Some states are paying one-time bonuses up to $2,000 to unemployed workers who accept a job.
It’s part of a broader strategy to address a perceived labor shortage, though some economists are skeptical the approach will pull all out-of-work residents off the sidelines.
At least 22 Republican-led states recently announced their intent to pull out of federal unemployment programs.
The withdrawal will end or reduce unemployment benefits for 3.6 million people — about a quarter of all Americans collecting such aid, according to Andrew Stettner, a senior fellow at the Century Foundation.
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Affected workers will lose a $300 weekly supplement to benefits as soon as June 12. (They’ll still get their typical state allotment of aid, which generally replaces half a lost paycheck.) The self-employed and long-term unemployed in most states will fully lose benefits.
The states are withdrawing two or more months before their scheduled end date on Sept. 6. Officials claim the extra benefits are causing workers to stay on the sidelines, making it harder for businesses to hire.
Four of the states — Arizona, Montana, New Hampshire and Oklahoma — are paying return-to-work bonuses in lieu of the enhanced unemployment benefits to encourage residents to accept jobs.
“In Arizona, we’re going to use federal money to encourage people to work instead of paying people not to work,” Gov. Doug Ducey said last week.
The state’s Back to Work program offers one-time $1,000 payments to unemployment recipients who accept a part-time job and $2,000 to full-timers.
New Hampshire, via its Summer Stipend Program, is paying $500 and $1,000 bonuses for part- and full-time positions, respectively. Montana and Oklahoma are paying $1,200 to those who accept full-time work.
However, some economists don’t think unemployment benefits are playing a big role in hiring challenges.
“I think it’s a gamble for states to assume expanded unemployment insurance is the sole reason why they’re having trouble hiring,” said AnnElizabeth Konkel, an economist at job site Indeed.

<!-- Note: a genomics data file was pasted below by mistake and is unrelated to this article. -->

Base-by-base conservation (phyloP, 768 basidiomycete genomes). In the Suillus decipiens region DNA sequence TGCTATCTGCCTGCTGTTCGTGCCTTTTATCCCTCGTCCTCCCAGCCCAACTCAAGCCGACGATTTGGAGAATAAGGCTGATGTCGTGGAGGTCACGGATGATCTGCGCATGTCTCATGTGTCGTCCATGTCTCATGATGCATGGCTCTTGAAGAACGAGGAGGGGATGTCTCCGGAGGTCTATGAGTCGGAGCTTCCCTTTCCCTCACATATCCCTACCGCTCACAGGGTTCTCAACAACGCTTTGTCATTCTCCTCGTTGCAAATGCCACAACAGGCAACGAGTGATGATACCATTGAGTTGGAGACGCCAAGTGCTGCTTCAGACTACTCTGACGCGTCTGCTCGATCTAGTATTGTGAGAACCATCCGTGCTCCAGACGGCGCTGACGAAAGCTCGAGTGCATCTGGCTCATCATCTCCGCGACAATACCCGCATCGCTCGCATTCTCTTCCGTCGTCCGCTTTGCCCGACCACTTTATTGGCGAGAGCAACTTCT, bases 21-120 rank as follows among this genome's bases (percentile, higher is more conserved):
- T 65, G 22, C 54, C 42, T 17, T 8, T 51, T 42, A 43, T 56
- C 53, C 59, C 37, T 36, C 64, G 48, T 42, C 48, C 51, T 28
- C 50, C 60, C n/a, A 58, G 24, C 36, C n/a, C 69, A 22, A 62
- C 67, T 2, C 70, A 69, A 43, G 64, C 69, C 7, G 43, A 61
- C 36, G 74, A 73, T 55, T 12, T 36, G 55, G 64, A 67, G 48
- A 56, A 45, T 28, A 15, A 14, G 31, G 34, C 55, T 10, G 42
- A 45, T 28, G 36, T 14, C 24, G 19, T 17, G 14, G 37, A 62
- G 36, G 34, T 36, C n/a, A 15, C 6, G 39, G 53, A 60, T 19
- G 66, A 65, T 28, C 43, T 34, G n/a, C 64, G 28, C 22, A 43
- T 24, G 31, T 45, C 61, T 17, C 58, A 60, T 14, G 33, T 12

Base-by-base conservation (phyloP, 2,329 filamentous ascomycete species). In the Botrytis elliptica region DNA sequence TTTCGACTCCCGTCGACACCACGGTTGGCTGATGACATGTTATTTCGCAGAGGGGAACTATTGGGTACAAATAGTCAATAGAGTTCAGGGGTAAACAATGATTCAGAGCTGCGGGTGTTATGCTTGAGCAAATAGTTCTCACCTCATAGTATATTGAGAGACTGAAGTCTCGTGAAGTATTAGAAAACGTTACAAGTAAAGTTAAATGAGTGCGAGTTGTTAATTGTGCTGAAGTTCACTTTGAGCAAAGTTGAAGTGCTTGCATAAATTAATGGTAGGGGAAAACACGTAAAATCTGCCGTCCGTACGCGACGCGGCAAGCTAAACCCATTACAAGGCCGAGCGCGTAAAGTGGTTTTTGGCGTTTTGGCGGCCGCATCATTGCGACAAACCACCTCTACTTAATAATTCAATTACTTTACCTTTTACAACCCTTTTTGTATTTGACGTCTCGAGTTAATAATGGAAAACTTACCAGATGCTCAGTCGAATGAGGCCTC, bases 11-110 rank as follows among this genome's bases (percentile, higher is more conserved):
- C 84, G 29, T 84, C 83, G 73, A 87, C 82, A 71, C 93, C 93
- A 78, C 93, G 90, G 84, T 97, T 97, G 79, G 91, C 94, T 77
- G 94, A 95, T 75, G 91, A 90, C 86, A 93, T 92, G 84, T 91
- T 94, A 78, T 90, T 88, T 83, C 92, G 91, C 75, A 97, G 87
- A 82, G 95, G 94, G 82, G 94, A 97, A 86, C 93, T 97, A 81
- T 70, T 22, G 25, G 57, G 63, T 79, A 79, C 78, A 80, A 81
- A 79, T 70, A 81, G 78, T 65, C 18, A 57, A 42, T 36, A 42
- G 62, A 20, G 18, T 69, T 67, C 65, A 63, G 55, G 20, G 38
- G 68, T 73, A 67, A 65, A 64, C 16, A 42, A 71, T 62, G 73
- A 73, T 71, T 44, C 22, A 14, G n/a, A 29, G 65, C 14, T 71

“I think it factors in some way, but it’s impossible to quantify how much and I don’t think it’s the sole reason,” she added.
Instead, many economists believe the ongoing pandemic is likely the driving force.
Covid infections are falling but remain elevated. The seven-day average of new infections was about 29,100 as of Thursday, according to data compiled by Johns Hopkins University.
Just 48% of adults are fully vaccinated, according to the Centers for Disease Control and Prevention. Those who haven’t completed the full vaccine regimen may be hesitant to return to work given the continued health risk.
“Covid is what started this entire mess, so you can’t discount it until we get 100% back to normal,” Konkel said.
And there are other pandemic-related factors, like child care if schools aren’t fully reopened or daycare centers remain closed. There’s also generally a lag between labor demand (job openings) and supply (available workers).
A single mother with child-care challenges or someone afraid or at risk of the coronavirus may be hesitant to return to work, even with a bonus available, Konkel said. But such a bonus may be impactful for the unemployed if money is a primary motivator, she added.
There are also caveats associated with the return-to-work bonuses that limit their availability.
For example, workers in New Hampshire and Arizona are only eligible if their new jobs pays less than $25 per hour (equivalent to a $52,000 annual salary). Workers must complete four to 10 consecutive weeks of work to qualify, depending on the state. Those in Montana and Oklahoma also may only be able to find part- instead of full-time jobs, which would likely disqualify them from a bonus.
Workers must also apply for the bonus. The money is also available on a first-come, first-serve basis due to finite funding. In Oklahoma, for example, it’s available to the first 20,000 qualifying residents.